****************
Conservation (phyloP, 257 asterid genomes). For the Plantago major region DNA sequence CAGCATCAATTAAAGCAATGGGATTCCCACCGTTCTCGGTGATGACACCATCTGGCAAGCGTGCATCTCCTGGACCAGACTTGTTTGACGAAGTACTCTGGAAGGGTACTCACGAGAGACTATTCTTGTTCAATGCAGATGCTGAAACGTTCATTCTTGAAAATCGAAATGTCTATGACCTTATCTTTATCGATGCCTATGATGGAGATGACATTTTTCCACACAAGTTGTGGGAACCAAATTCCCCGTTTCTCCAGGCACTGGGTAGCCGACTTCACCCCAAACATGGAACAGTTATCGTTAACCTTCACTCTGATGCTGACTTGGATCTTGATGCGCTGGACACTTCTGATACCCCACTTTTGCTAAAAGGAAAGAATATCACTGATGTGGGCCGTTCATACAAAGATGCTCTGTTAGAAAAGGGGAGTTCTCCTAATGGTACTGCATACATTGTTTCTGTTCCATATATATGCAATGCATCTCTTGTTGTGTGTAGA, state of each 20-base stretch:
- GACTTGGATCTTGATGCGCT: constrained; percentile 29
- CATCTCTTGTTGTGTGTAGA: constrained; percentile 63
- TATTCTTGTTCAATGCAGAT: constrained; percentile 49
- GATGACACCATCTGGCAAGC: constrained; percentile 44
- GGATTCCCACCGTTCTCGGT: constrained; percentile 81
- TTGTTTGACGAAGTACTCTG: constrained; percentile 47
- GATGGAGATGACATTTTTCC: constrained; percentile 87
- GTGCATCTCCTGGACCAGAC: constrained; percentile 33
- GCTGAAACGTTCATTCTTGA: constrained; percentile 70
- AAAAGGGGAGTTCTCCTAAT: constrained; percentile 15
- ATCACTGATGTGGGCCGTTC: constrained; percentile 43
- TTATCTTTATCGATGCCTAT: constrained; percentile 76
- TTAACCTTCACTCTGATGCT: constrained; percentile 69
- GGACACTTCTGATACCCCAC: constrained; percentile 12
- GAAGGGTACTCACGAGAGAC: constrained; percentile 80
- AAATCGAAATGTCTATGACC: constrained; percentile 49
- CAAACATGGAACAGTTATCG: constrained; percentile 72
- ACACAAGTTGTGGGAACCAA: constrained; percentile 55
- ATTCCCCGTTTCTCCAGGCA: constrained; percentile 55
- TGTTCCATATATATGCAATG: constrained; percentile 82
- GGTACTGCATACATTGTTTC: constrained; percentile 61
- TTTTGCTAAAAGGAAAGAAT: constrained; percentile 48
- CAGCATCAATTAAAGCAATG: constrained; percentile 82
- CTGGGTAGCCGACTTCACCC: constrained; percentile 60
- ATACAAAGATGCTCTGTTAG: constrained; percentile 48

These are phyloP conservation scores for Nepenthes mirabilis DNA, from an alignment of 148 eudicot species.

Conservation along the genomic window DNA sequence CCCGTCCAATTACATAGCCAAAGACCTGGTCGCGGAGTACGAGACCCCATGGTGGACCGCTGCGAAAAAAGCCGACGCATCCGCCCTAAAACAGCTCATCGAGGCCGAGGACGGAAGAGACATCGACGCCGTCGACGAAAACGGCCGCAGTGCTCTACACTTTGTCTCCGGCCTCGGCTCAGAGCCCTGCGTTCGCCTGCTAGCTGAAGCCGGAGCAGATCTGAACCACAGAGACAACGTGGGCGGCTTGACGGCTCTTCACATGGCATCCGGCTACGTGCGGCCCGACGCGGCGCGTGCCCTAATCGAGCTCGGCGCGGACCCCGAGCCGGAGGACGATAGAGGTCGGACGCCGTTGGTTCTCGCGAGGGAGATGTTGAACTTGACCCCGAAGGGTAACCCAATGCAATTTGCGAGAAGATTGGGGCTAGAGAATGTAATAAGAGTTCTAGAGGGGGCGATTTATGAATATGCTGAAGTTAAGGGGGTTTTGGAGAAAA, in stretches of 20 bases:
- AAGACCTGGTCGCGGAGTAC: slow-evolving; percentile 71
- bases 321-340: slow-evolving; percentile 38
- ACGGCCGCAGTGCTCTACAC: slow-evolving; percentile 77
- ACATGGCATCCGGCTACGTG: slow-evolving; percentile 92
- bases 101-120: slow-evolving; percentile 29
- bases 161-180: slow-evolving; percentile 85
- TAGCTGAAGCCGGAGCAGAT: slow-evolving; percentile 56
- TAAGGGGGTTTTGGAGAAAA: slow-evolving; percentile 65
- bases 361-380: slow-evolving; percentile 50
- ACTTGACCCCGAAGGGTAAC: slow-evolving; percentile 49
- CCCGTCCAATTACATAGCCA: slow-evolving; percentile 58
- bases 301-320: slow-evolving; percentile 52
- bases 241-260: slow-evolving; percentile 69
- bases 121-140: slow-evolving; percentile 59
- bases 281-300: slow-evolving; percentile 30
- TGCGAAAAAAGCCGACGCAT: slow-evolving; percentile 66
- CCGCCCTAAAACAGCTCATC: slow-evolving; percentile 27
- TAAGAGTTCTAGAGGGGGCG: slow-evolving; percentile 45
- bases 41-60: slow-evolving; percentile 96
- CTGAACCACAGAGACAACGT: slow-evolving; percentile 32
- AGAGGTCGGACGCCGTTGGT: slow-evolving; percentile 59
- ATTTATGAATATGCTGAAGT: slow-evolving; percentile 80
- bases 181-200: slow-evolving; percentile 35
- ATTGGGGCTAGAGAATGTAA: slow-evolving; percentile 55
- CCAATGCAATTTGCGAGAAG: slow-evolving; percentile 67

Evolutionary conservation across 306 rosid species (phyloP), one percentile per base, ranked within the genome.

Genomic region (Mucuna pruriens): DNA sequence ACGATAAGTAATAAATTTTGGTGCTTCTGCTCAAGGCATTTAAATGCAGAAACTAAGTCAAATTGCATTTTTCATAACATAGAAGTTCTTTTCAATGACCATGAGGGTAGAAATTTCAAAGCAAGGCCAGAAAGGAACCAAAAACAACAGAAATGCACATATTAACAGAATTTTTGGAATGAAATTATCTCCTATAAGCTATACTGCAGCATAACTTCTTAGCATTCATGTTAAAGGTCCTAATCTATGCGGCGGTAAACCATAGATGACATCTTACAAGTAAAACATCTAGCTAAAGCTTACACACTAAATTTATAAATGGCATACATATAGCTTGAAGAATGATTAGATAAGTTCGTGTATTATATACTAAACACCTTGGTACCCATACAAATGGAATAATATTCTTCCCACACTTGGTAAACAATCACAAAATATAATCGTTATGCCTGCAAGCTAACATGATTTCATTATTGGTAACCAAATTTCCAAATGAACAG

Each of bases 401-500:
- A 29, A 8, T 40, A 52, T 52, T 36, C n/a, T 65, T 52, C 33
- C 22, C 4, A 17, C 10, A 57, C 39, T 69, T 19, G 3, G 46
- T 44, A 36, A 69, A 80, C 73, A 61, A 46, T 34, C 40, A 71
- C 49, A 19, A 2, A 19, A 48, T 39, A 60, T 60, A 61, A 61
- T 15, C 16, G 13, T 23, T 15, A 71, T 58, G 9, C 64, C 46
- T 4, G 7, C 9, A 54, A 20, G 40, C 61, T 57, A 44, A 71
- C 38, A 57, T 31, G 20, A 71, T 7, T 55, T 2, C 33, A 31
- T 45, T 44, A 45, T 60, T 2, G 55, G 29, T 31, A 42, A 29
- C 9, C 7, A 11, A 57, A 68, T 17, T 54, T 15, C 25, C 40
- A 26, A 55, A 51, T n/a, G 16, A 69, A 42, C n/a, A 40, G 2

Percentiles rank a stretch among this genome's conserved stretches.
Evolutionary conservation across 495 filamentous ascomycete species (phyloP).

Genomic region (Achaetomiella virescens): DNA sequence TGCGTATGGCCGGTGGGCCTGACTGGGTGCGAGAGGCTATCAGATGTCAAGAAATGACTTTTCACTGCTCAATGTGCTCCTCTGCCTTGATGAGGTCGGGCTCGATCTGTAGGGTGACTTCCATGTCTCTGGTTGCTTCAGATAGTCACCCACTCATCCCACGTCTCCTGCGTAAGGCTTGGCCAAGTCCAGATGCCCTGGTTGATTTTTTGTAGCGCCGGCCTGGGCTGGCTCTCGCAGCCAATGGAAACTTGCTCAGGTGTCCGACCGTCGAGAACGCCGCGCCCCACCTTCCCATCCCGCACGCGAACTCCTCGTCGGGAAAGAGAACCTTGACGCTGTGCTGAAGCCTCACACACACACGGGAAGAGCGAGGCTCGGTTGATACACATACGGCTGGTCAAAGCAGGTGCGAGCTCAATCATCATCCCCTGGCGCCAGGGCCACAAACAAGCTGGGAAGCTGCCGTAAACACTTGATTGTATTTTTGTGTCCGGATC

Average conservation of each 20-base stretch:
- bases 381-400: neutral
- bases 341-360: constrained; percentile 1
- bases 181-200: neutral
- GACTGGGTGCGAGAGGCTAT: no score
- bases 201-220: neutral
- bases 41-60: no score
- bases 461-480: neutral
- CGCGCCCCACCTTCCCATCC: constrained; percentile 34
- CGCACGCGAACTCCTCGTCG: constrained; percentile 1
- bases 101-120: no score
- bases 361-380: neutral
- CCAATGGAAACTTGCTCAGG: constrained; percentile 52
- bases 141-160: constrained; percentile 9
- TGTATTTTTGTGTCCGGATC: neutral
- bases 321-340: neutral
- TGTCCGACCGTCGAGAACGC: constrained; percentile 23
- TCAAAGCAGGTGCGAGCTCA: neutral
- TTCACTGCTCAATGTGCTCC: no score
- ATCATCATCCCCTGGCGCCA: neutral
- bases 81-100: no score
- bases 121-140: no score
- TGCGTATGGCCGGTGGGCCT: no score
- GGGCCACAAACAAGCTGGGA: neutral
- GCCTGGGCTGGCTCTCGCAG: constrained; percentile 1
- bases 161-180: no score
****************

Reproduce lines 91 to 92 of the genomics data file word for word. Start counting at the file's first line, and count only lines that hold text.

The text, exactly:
- bases 121-140: no score
- TGCGTATGGCCGGTGGGCCT: no score